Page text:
No child could have grown up without reading the famous ‘Dear Zoo’ book, it is almost an essential purchase for every parent or guardian and if you are a fan then you will be happy to learn that Rod Campbell, author of the children’s popular classic Dear Zoo, has written a book with a different message to his best selling lift-the-flap picture book.
The elephant was too big, the lion was too fierce and the camel was too grumpy. For nearly 40 years, the characters of Dear Zoo have successfully convinced generations of children that wild animals belong in zoos – and that most definitely do not make good pets.
Now, the author of the children’s classic, Rod Campbell, wants to convey an altogether different and more serious message to families today about the endangered species in his most famous book: “We need to look after them better.”
In Look After Us, a new, non-fiction companion to Dear Zoo, Campbell attempts to introduce the concept of conservation to toddlers. Many of the much-loved animals from the pages of the original book are now threatened with extinction, he gently reveals, along with orangutans, tigers and whales.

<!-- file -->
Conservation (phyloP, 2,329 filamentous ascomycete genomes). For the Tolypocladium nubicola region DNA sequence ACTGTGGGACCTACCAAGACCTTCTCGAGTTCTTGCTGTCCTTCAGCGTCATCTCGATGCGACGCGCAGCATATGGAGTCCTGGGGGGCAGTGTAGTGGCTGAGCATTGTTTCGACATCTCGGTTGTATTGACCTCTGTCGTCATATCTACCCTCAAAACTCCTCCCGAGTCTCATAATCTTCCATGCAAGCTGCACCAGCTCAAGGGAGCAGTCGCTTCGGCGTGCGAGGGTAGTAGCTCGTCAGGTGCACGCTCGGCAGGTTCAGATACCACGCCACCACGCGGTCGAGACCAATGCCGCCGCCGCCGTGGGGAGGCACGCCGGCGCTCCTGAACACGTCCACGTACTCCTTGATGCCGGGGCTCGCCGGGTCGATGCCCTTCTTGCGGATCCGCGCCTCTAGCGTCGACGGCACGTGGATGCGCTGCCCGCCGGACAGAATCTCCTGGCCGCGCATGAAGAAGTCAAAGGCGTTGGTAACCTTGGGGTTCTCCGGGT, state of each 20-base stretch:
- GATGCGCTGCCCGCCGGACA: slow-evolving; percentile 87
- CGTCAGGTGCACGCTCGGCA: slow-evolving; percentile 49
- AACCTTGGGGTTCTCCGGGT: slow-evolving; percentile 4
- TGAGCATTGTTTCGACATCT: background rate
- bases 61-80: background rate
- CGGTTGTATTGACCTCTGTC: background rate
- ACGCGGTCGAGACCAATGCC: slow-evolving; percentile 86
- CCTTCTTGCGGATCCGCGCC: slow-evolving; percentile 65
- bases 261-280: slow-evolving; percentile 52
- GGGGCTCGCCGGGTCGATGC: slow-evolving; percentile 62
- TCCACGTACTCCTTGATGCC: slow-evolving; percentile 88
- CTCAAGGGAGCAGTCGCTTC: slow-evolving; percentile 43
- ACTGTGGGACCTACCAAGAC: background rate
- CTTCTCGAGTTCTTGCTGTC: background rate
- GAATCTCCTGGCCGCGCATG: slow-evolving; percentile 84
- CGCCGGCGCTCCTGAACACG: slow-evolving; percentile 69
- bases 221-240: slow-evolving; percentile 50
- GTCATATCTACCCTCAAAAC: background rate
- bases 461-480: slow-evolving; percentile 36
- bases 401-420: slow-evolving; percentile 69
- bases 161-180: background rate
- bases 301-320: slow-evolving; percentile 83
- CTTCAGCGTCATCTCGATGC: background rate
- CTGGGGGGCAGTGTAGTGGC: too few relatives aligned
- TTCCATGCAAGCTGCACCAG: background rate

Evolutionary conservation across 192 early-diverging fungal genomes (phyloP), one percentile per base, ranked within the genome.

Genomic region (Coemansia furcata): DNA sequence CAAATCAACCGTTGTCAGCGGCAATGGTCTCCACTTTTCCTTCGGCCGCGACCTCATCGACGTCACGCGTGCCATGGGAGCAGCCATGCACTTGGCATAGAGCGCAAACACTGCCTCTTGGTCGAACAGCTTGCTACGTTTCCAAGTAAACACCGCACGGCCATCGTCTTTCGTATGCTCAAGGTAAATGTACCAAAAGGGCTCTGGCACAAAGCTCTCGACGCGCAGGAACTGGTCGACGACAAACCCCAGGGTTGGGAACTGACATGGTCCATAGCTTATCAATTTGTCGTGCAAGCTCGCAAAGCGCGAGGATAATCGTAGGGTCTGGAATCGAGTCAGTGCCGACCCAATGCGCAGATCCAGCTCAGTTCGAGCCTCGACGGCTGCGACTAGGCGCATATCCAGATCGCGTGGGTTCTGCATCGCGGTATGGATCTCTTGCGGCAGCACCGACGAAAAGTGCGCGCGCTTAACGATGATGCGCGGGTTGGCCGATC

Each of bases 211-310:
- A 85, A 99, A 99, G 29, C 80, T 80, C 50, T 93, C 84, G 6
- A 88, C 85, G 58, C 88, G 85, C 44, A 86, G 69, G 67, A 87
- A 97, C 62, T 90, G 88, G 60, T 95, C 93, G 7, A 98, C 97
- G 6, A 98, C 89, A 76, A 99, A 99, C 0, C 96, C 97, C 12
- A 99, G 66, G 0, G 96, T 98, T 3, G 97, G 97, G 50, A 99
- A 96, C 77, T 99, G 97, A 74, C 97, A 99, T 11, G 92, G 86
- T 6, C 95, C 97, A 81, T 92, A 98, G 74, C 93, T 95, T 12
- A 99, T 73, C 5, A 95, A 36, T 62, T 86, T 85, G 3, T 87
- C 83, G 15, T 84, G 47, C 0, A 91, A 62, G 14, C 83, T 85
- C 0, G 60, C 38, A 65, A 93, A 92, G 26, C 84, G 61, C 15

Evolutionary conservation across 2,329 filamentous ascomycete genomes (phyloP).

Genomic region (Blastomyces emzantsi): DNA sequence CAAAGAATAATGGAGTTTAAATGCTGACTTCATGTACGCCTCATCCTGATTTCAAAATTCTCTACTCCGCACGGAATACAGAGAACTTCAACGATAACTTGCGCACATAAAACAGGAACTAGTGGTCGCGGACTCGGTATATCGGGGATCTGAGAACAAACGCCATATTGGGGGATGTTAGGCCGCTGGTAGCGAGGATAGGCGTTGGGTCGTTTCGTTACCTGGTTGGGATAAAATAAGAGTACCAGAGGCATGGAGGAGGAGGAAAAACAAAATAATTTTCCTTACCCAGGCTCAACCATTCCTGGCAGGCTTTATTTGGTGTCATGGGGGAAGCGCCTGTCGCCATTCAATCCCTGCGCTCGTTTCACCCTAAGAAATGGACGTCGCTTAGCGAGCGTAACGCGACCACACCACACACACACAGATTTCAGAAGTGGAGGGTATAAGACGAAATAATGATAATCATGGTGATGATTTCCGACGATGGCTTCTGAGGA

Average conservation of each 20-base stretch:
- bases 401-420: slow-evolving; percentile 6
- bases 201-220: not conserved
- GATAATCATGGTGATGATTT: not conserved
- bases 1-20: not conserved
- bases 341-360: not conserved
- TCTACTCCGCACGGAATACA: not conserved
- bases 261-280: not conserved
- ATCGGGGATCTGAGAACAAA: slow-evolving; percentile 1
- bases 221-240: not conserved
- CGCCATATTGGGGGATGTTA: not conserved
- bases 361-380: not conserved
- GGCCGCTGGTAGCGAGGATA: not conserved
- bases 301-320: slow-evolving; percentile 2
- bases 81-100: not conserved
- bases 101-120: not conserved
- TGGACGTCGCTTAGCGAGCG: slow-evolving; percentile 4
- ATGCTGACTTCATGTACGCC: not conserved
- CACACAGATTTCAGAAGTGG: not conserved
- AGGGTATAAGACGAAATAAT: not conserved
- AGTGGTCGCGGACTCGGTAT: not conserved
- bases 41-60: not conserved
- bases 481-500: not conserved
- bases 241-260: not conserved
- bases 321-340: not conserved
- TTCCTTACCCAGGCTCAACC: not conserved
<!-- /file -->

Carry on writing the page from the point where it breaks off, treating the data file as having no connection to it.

He decided the best way was to write a picture book from the perspective of someone who tries to find their favourite animals, and then discovers there aren’t many of them left. Like in Dear Zoo, which has sold over eight million copies worldwide and is a perennial top-10 picture book in the UK, an animal hides behind each flap of the book and is only revealed when the flap is opened.
But, unlike in Dear Zoo, the flaps in the new book depict these animals in their natural habitats, not in crates and boxes. The animals do not belong in a zoo, but in the wild – where, the narrator explains, they are endangered.
He deliberately ends the book with an uplifting message: a huge, final flap, which reveals that, because “kind people” have looked after the whale, it is thriving in the sea.
“That’s the reward, if you like. Thanks to these kind people, look how happy the whales are – and how many they are,” he says.
“I thought there probably aren’t many books for the very youngest children about this topic, because it is difficult,” Campbell, 75, told the Observer. “It was a question of: how do you say that animals are dwindling in a way that a young child will understand?”
“Really, it’s like planting a seed in children’s minds,” Campbell says. “I think, if you come to the idea of conservation when you’re young, it stays with you. And I think it grows.”